ANALYSIS Study: U.S. population growth is at lowest rate since last worldwide pandemic


A new study from the University of New Hampshire has troubling news for United States population growth. According to the study, deaths are at a record high, while the number of births are at their lowest since 1986. In almost half of all counties, there were more deaths than there were births, an almost 20% increase from just 10 years ago. Overall, U.S. population growth is at its lowest growth rate in over 100 years. Yet as Ronald Bailey at Reason pointed out, the only reason population growth was so low then, in 1919, was because of the Spanish Flu pandemic, which resulted in a massive population decrease.

The study reports that since the Great Recession, fertility is declining the most among younger women, without knowing if childbearing is being delayed or if they are skipping having children altogether. “This has significant implications for the future incidence of natural decrease,” Kenneth Johnson, the study’s author, said. Despite this, though, people are still encouraging the idea of population control, and arguing that America is too heavily populated. Polling has likewise found that a large number of Americans believe population is growing too fast, even as the population continues to plummet.

Overpopulation is a common excuse for many to push population control, especially in developing countries. People like Prince William, Melinda Gates, Joe Biden, Danish politician Ulla Tornaes, and more have all advocated for increased birth control and abortions, particularly in places like Africa, arguing that the birth rate needs to be decreased.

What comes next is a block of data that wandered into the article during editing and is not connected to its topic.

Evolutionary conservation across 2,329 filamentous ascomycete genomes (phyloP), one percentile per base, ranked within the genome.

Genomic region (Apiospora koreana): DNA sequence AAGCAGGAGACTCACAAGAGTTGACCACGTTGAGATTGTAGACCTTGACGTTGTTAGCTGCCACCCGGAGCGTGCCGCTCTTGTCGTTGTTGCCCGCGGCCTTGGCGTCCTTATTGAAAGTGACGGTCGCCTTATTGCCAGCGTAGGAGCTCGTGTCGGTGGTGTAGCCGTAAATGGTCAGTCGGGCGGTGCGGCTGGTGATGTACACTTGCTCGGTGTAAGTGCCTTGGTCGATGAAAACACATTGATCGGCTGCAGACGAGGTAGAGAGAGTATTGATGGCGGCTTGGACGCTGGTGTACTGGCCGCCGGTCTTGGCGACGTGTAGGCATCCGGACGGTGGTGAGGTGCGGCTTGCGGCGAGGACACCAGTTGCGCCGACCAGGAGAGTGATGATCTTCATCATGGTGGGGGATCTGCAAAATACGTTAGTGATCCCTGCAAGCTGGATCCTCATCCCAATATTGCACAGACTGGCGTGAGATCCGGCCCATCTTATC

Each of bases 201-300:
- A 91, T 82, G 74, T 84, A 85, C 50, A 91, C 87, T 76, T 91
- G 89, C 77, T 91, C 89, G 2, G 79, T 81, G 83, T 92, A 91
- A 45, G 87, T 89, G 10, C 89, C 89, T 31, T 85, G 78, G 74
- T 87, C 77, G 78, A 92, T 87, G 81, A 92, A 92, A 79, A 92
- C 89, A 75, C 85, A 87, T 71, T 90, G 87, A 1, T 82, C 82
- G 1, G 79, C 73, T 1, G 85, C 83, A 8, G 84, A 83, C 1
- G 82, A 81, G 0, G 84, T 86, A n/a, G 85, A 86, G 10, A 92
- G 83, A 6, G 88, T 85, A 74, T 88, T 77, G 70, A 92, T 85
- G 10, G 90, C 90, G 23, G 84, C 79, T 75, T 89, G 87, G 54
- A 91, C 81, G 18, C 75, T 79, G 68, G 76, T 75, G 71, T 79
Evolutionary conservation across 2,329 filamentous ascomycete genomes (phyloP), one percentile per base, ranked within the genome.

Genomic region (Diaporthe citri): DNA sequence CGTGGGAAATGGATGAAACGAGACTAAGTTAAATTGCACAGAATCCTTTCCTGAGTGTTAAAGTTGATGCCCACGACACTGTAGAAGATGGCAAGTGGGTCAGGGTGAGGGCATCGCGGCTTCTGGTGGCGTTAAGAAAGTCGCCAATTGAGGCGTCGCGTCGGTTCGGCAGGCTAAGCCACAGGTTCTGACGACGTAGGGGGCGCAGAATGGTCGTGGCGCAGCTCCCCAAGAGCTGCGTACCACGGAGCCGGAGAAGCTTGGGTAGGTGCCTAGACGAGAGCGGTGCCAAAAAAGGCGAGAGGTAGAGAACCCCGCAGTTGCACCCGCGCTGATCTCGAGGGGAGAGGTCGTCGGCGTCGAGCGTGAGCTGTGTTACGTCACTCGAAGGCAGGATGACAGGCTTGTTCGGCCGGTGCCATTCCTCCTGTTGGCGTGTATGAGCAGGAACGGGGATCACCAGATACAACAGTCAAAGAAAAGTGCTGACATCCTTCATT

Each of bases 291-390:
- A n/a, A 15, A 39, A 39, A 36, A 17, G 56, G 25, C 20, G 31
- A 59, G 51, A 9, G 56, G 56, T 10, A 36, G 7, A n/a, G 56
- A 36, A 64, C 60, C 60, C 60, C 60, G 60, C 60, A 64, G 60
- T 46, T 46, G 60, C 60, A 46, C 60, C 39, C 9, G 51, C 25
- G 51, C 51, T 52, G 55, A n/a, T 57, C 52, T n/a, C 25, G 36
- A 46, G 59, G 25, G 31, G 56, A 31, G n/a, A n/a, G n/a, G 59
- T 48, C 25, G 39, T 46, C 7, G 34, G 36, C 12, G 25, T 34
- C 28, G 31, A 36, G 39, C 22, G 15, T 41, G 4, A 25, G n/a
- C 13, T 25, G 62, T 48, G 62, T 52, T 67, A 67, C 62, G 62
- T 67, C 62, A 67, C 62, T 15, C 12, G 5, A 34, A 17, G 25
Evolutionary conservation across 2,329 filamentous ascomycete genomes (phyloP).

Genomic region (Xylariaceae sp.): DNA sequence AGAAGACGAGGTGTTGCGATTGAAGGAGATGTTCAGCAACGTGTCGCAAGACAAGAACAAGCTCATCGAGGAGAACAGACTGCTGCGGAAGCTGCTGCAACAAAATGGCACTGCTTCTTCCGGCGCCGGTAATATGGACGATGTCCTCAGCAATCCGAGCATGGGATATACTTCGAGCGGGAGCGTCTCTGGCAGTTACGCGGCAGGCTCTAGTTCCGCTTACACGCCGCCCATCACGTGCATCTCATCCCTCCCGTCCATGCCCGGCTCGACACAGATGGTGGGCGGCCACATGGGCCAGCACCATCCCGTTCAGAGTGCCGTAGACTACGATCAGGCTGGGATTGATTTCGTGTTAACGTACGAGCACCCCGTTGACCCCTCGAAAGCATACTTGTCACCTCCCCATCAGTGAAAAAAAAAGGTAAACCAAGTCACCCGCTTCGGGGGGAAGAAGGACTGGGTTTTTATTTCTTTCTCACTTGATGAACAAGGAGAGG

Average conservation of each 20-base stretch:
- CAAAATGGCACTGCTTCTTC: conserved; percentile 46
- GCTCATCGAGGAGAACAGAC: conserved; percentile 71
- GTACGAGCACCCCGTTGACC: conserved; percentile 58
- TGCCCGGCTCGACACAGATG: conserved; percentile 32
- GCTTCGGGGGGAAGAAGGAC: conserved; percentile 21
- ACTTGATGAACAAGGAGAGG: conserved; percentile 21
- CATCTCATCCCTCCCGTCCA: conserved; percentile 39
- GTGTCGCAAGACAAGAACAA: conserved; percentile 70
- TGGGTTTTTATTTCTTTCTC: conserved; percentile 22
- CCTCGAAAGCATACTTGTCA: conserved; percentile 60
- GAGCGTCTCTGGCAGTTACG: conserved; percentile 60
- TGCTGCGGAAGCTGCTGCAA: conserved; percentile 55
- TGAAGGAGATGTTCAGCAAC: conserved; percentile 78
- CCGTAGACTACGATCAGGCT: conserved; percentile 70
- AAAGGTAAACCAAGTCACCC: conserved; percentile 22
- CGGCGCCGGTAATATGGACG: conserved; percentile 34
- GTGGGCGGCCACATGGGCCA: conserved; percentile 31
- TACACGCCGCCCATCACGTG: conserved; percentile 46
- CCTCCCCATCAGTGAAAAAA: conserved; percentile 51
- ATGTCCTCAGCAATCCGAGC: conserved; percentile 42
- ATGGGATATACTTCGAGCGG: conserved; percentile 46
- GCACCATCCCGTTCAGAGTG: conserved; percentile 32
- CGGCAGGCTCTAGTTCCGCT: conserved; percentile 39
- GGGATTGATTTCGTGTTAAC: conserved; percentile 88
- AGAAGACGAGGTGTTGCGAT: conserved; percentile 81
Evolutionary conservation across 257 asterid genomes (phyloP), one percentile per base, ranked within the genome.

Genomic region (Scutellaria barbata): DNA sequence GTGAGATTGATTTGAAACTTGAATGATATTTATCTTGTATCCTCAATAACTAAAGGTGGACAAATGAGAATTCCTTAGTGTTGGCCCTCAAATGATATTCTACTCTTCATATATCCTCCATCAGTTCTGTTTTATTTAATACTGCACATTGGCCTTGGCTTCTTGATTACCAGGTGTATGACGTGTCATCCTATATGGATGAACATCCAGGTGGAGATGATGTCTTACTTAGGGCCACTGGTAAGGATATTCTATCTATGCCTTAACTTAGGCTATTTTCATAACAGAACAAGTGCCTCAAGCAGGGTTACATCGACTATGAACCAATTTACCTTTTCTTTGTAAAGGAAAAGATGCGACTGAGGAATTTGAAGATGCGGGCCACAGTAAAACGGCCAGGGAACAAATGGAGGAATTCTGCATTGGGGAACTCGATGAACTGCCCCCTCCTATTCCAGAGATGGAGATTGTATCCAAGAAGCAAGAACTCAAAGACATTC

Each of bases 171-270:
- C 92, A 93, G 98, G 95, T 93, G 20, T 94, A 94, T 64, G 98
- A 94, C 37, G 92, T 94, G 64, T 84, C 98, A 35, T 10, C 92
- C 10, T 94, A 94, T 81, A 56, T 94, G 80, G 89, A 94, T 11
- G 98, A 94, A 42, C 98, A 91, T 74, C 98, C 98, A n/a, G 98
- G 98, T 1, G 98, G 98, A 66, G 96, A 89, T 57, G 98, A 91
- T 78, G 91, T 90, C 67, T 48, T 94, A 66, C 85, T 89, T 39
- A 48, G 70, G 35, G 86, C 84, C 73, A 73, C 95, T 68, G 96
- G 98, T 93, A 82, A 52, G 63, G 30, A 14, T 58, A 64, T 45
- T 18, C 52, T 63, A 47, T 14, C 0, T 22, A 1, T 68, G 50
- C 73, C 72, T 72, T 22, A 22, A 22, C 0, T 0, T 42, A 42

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In 2100, half of the biggest countries in the world will be in Africa


In 2100, Nigeria, Ethiopia, Tanzania, Egypt and the Democratic Republic of the Congo will be among the world’s largest countries.

In 1950, four European countries were still among the world’s largest

In 2020, half of the 10 most populous countries in the world will be in Asia

By 2100, five African countries will be among the world’s most populous

In the 21st century so far, populous countries and strong population growth were most often associated with Asia – but this view of the world will have to change in the future, data by the United Nations and Pew Research Center shows.

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